The Piaggio Museum in Pontedera, a town 35 km from Pisa, might not ring a bell, but it’s the place to go for a journey through the Vespa history.
From the first simple models to race scooters and, more recently, the meeting between art and design with the ‘VespArte‘ competition in 2001, the museum retraces the steps of one of the most famous icons of Italian design and of Italy’s industrial development.
The Vespa history is a blend of engineering excellence, vision and creativity leading to a long-lasting success which never faded throughout the years.
In the early ’50s, Audrey Hepbburn and Gregory Peck riding a Vespa scooter across the city in Roman Holidays, the movie which ordained the Vespa as a cinema icon.
As a symbol of the best Italian industrial design and creativity, the Vespa scooter was exhibited in some of the most important museums in the world, like NYC MOMA and the Triennale Design Museum in Milan.
The origins of the name ‘Vespa’ – meaning wasp – is reported as linked to a funny (although uncertain) circumstance. Apparently, when spotting the first prototype of the scooter and hearing the noise made from its engine, Enrico Piaggio said “It sounds like a wasp“.
Another milestone in the history of Vespa is the creation of the Ape car in 1948, the 3 wheels vehicle that soon became another Italian symbol worldwide. Created at the end of World War II, when Italy was still strained from the war and most people could not afford a car for transportation, the Ape car was the perfect answer to the current needs and is still produced today.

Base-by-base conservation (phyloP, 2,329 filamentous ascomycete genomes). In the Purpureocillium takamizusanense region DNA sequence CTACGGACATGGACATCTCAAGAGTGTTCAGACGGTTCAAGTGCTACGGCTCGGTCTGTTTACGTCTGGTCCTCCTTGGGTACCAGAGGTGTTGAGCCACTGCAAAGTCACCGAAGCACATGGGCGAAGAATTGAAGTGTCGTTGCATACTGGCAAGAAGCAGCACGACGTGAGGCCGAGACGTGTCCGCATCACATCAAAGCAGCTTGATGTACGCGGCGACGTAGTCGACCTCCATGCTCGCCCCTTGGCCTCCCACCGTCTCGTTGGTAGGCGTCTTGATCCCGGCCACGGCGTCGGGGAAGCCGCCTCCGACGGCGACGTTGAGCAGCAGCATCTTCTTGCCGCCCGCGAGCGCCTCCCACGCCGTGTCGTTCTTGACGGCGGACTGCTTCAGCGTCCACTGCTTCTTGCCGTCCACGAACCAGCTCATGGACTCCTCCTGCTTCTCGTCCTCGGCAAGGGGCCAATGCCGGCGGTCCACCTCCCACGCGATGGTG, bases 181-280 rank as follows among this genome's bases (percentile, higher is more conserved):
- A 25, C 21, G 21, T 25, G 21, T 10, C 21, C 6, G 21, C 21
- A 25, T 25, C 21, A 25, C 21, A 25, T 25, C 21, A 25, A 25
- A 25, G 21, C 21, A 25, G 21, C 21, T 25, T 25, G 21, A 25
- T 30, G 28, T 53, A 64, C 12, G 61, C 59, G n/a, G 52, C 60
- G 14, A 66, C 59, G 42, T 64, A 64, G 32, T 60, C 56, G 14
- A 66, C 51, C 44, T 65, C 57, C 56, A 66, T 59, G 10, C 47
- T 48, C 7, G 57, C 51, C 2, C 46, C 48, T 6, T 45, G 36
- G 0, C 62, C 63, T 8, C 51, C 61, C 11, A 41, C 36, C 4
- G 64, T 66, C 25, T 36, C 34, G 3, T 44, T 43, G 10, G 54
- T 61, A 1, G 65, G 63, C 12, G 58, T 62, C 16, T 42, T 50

Since the launch of the first model in 1946, Vespa has undergone many changes in mechanics and design but never lost its main characteristics and has remained ready to recognise.
Time didn’t undermine the charm of the Vespa scooter, which remains an icon across the world.
After 67 years from its launch, Vespa is not only a symbol of a glorious past but well rooted in the present and the future of design and transportation. At the Piaggio Museum, the Vespa history is a journey across Italian creativity and excellence, a few hours of truly pleasant and interesting entertainment.
Piaggio Museum: Open Tuesday-Saturday from 10 a.m. to 6 p.m.
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